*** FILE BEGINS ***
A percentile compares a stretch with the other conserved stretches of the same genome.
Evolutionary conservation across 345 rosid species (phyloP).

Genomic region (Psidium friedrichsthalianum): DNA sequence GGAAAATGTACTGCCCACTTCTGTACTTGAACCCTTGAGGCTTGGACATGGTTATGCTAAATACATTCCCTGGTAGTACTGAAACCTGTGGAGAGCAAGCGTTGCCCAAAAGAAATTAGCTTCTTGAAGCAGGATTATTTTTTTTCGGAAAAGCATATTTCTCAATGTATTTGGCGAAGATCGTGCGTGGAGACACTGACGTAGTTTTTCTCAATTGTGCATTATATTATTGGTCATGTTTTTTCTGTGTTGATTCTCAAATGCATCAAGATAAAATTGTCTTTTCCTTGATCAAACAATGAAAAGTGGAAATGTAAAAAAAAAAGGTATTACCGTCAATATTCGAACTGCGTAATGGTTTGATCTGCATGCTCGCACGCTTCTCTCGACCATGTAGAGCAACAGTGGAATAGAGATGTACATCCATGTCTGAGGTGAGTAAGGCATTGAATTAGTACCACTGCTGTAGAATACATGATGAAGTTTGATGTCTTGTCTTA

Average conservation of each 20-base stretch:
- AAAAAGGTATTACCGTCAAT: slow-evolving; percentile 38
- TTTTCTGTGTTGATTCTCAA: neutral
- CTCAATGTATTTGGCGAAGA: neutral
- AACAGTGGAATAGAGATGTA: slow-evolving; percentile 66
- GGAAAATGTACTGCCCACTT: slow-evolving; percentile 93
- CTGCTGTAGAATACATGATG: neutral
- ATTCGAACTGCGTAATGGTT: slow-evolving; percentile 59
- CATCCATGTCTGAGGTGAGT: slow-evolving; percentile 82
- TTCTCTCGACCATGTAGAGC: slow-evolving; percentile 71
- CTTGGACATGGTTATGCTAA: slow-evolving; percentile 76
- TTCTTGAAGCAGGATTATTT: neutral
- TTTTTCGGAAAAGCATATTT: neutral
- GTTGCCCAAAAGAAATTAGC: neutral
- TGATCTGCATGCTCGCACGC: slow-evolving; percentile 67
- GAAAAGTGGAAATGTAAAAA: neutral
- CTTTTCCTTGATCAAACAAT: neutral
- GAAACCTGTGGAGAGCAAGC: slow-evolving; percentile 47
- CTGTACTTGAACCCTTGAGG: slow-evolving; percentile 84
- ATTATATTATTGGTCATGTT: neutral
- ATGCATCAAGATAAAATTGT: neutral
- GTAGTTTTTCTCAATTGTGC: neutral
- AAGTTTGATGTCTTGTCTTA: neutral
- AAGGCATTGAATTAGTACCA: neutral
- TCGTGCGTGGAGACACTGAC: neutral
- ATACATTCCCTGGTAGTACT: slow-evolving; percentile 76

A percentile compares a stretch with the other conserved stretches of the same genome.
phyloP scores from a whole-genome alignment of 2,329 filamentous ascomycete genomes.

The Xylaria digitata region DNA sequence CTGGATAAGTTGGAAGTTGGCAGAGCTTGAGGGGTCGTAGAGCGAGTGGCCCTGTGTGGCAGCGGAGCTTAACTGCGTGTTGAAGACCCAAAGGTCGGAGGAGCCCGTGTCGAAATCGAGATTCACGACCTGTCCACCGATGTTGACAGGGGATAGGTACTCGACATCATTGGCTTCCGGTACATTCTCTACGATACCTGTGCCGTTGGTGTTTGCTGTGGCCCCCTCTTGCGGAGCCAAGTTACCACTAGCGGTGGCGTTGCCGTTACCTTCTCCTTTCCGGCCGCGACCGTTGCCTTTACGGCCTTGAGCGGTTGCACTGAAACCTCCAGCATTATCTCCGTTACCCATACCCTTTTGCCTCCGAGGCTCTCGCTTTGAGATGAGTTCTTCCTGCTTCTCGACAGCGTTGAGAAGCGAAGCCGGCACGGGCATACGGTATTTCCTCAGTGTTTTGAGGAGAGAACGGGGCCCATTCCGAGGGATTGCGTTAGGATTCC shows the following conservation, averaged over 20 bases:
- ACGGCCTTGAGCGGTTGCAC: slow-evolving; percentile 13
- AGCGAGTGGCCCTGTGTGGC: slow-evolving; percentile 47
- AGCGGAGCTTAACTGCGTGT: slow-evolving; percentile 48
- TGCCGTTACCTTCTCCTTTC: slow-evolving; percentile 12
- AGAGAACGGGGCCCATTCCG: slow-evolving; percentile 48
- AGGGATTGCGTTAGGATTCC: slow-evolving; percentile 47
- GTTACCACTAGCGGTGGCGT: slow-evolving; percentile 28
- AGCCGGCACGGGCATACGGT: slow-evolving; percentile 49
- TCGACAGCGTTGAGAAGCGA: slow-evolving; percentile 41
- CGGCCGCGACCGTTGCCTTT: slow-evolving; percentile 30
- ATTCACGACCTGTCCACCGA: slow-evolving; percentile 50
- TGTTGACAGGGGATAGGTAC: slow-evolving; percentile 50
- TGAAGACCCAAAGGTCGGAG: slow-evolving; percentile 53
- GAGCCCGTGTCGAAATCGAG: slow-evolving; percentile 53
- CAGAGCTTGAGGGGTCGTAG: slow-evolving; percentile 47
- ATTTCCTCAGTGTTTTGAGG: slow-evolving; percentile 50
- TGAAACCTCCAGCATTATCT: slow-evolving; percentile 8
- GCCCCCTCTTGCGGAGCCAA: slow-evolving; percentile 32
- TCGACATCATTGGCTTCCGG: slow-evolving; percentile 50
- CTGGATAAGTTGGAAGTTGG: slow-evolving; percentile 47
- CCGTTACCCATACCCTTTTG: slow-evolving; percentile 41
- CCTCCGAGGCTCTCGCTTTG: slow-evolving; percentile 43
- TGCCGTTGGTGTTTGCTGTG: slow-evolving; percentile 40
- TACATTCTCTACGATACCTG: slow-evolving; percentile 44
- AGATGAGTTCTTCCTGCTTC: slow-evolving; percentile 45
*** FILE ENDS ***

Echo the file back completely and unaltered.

A percentile compares a stretch with the other conserved stretches of the same genome.
Evolutionary conservation across 345 rosid species (phyloP).

Genomic region (Psidium friedrichsthalianum): DNA sequence GGAAAATGTACTGCCCACTTCTGTACTTGAACCCTTGAGGCTTGGACATGGTTATGCTAAATACATTCCCTGGTAGTACTGAAACCTGTGGAGAGCAAGCGTTGCCCAAAAGAAATTAGCTTCTTGAAGCAGGATTATTTTTTTTCGGAAAAGCATATTTCTCAATGTATTTGGCGAAGATCGTGCGTGGAGACACTGACGTAGTTTTTCTCAATTGTGCATTATATTATTGGTCATGTTTTTTCTGTGTTGATTCTCAAATGCATCAAGATAAAATTGTCTTTTCCTTGATCAAACAATGAAAAGTGGAAATGTAAAAAAAAAAGGTATTACCGTCAATATTCGAACTGCGTAATGGTTTGATCTGCATGCTCGCACGCTTCTCTCGACCATGTAGAGCAACAGTGGAATAGAGATGTACATCCATGTCTGAGGTGAGTAAGGCATTGAATTAGTACCACTGCTGTAGAATACATGATGAAGTTTGATGTCTTGTCTTA

Average conservation of each 20-base stretch:
- AAAAAGGTATTACCGTCAAT: slow-evolving; percentile 38
- TTTTCTGTGTTGATTCTCAA: neutral
- CTCAATGTATTTGGCGAAGA: neutral
- AACAGTGGAATAGAGATGTA: slow-evolving; percentile 66
- GGAAAATGTACTGCCCACTT: slow-evolving; percentile 93
- CTGCTGTAGAATACATGATG: neutral
- ATTCGAACTGCGTAATGGTT: slow-evolving; percentile 59
- CATCCATGTCTGAGGTGAGT: slow-evolving; percentile 82
- TTCTCTCGACCATGTAGAGC: slow-evolving; percentile 71
- CTTGGACATGGTTATGCTAA: slow-evolving; percentile 76
- TTCTTGAAGCAGGATTATTT: neutral
- TTTTTCGGAAAAGCATATTT: neutral
- GTTGCCCAAAAGAAATTAGC: neutral
- TGATCTGCATGCTCGCACGC: slow-evolving; percentile 67
- GAAAAGTGGAAATGTAAAAA: neutral
- CTTTTCCTTGATCAAACAAT: neutral
- GAAACCTGTGGAGAGCAAGC: slow-evolving; percentile 47
- CTGTACTTGAACCCTTGAGG: slow-evolving; percentile 84
- ATTATATTATTGGTCATGTT: neutral
- ATGCATCAAGATAAAATTGT: neutral
- GTAGTTTTTCTCAATTGTGC: neutral
- AAGTTTGATGTCTTGTCTTA: neutral
- AAGGCATTGAATTAGTACCA: neutral
- TCGTGCGTGGAGACACTGAC: neutral
- ATACATTCCCTGGTAGTACT: slow-evolving; percentile 76

A percentile compares a stretch with the other conserved stretches of the same genome.
phyloP scores from a whole-genome alignment of 2,329 filamentous ascomycete genomes.

The Xylaria digitata region DNA sequence CTGGATAAGTTGGAAGTTGGCAGAGCTTGAGGGGTCGTAGAGCGAGTGGCCCTGTGTGGCAGCGGAGCTTAACTGCGTGTTGAAGACCCAAAGGTCGGAGGAGCCCGTGTCGAAATCGAGATTCACGACCTGTCCACCGATGTTGACAGGGGATAGGTACTCGACATCATTGGCTTCCGGTACATTCTCTACGATACCTGTGCCGTTGGTGTTTGCTGTGGCCCCCTCTTGCGGAGCCAAGTTACCACTAGCGGTGGCGTTGCCGTTACCTTCTCCTTTCCGGCCGCGACCGTTGCCTTTACGGCCTTGAGCGGTTGCACTGAAACCTCCAGCATTATCTCCGTTACCCATACCCTTTTGCCTCCGAGGCTCTCGCTTTGAGATGAGTTCTTCCTGCTTCTCGACAGCGTTGAGAAGCGAAGCCGGCACGGGCATACGGTATTTCCTCAGTGTTTTGAGGAGAGAACGGGGCCCATTCCGAGGGATTGCGTTAGGATTCC shows the following conservation, averaged over 20 bases:
- ACGGCCTTGAGCGGTTGCAC: slow-evolving; percentile 13
- AGCGAGTGGCCCTGTGTGGC: slow-evolving; percentile 47
- AGCGGAGCTTAACTGCGTGT: slow-evolving; percentile 48
- TGCCGTTACCTTCTCCTTTC: slow-evolving; percentile 12
- AGAGAACGGGGCCCATTCCG: slow-evolving; percentile 48
- AGGGATTGCGTTAGGATTCC: slow-evolving; percentile 47
- GTTACCACTAGCGGTGGCGT: slow-evolving; percentile 28
- AGCCGGCACGGGCATACGGT: slow-evolving; percentile 49
- TCGACAGCGTTGAGAAGCGA: slow-evolving; percentile 41
- CGGCCGCGACCGTTGCCTTT: slow-evolving; percentile 30
- ATTCACGACCTGTCCACCGA: slow-evolving; percentile 50
- TGTTGACAGGGGATAGGTAC: slow-evolving; percentile 50
- TGAAGACCCAAAGGTCGGAG: slow-evolving; percentile 53
- GAGCCCGTGTCGAAATCGAG: slow-evolving; percentile 53
- CAGAGCTTGAGGGGTCGTAG: slow-evolving; percentile 47
- ATTTCCTCAGTGTTTTGAGG: slow-evolving; percentile 50
- TGAAACCTCCAGCATTATCT: slow-evolving; percentile 8
- GCCCCCTCTTGCGGAGCCAA: slow-evolving; percentile 32
- TCGACATCATTGGCTTCCGG: slow-evolving; percentile 50
- CTGGATAAGTTGGAAGTTGG: slow-evolving; percentile 47
- CCGTTACCCATACCCTTTTG: slow-evolving; percentile 41
- CCTCCGAGGCTCTCGCTTTG: slow-evolving; percentile 43
- TGCCGTTGGTGTTTGCTGTG: slow-evolving; percentile 40
- TACATTCTCTACGATACCTG: slow-evolving; percentile 44
- AGATGAGTTCTTCCTGCTTC: slow-evolving; percentile 45